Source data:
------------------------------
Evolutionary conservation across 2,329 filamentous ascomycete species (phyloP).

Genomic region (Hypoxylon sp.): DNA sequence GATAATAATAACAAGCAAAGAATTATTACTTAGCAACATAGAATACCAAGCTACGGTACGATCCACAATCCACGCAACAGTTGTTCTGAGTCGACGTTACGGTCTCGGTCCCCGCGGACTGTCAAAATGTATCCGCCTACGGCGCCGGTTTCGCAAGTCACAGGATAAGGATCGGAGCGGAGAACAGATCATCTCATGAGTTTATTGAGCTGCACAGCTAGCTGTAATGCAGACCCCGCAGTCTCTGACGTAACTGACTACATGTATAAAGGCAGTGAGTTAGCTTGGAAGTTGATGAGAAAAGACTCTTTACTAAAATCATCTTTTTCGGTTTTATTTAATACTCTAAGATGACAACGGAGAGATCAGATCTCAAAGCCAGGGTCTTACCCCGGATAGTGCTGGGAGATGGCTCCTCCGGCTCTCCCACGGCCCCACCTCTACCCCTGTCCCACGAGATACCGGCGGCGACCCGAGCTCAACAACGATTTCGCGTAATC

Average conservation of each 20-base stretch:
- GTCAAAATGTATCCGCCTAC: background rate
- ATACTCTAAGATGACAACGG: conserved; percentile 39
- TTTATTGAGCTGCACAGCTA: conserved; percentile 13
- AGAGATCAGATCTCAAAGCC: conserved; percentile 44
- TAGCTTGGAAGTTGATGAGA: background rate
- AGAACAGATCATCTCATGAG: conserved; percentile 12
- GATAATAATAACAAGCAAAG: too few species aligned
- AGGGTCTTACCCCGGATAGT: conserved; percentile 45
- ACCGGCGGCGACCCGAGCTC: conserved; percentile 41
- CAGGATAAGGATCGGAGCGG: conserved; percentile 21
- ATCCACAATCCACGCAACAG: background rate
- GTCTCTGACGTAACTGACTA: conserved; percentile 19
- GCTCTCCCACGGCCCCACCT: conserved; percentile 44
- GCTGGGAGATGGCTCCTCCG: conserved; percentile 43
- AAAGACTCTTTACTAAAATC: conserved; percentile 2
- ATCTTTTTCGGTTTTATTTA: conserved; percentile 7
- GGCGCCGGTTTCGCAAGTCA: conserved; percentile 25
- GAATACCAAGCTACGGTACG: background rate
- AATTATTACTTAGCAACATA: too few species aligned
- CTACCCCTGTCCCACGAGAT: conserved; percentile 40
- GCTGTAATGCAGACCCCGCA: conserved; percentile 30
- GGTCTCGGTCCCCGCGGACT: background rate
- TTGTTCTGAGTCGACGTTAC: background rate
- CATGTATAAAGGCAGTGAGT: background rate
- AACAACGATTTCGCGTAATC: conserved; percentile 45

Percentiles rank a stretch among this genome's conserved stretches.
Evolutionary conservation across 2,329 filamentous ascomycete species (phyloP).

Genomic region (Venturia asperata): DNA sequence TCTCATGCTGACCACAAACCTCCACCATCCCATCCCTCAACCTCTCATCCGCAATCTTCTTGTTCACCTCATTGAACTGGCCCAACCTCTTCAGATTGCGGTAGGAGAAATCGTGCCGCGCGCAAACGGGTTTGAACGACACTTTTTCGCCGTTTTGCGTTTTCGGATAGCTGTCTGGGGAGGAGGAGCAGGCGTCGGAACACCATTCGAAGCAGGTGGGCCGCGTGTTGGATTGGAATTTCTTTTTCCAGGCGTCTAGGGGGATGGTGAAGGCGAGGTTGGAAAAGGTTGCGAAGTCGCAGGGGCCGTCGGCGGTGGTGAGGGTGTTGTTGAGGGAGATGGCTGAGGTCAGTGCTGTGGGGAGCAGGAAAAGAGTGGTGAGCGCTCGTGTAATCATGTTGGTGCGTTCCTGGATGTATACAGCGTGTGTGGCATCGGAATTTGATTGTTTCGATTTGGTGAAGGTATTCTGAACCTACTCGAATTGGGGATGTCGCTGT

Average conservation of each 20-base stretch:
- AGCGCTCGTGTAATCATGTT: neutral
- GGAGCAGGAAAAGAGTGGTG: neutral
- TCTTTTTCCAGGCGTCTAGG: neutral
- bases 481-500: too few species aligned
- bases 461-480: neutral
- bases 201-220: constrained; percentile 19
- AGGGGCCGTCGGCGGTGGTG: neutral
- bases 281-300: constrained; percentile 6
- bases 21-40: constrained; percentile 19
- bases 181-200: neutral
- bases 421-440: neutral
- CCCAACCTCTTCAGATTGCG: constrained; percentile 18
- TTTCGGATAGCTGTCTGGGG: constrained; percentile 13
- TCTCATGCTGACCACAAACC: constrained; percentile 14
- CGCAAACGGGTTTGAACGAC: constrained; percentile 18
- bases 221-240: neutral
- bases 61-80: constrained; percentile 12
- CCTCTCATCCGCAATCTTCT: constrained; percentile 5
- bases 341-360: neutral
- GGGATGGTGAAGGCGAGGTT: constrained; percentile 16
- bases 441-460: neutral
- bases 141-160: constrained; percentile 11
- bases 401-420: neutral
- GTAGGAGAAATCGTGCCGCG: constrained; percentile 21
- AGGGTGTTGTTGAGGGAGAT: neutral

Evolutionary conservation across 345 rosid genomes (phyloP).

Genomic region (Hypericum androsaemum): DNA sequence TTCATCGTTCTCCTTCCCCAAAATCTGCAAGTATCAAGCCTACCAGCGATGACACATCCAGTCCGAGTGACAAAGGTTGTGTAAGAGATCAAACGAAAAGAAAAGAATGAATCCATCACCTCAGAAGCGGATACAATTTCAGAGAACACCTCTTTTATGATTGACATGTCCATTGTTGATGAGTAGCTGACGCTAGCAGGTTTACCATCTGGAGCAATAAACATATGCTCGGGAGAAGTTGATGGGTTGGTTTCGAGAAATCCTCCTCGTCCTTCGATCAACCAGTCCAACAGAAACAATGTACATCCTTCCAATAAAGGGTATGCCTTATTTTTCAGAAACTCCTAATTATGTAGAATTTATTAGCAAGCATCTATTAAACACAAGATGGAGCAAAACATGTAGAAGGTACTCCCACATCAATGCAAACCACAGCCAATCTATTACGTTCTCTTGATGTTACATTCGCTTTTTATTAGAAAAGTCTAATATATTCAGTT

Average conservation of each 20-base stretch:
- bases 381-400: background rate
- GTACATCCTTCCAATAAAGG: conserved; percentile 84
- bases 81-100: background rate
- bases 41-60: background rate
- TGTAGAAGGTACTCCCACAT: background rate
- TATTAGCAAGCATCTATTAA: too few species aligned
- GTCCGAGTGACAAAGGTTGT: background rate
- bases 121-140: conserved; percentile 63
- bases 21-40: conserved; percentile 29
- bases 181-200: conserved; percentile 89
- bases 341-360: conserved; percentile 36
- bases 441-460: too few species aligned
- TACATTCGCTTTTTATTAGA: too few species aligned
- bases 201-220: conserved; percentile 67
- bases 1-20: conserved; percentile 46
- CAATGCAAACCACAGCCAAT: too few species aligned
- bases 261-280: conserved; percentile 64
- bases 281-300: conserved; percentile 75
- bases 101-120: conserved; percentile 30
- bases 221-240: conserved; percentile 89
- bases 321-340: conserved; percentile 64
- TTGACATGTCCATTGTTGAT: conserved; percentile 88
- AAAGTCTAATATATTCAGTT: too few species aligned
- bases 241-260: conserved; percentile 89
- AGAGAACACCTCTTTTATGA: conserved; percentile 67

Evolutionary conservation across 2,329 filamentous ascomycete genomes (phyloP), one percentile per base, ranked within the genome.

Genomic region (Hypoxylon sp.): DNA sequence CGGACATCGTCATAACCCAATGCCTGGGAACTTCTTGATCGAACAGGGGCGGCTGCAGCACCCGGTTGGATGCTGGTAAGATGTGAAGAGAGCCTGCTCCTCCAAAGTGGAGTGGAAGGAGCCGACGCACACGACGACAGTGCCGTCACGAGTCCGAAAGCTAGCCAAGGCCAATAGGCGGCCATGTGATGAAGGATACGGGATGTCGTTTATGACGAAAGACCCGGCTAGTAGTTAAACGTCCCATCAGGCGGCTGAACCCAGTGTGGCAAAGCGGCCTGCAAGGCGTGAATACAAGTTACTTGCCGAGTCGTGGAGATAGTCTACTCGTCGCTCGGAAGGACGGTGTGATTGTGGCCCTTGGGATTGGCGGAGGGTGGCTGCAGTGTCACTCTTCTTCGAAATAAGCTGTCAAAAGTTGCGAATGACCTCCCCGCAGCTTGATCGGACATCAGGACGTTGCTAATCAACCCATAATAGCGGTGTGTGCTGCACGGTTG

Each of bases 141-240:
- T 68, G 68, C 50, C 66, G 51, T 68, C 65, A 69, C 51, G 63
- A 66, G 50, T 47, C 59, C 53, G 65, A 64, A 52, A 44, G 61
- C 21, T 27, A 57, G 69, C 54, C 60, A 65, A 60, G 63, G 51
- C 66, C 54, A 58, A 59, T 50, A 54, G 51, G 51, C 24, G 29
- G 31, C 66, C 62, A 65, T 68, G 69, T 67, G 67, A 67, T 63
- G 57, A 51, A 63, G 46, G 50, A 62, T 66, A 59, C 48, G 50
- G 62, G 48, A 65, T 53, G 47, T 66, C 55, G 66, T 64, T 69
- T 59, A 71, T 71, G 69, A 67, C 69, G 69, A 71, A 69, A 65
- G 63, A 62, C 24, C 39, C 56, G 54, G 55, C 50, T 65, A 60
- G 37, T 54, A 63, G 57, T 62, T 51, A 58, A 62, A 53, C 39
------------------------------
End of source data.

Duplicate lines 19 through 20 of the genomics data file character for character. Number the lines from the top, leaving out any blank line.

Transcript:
- ATCTTTTTCGGTTTTATTTA: conserved; percentile 7
- GGCGCCGGTTTCGCAAGTCA: conserved; percentile 25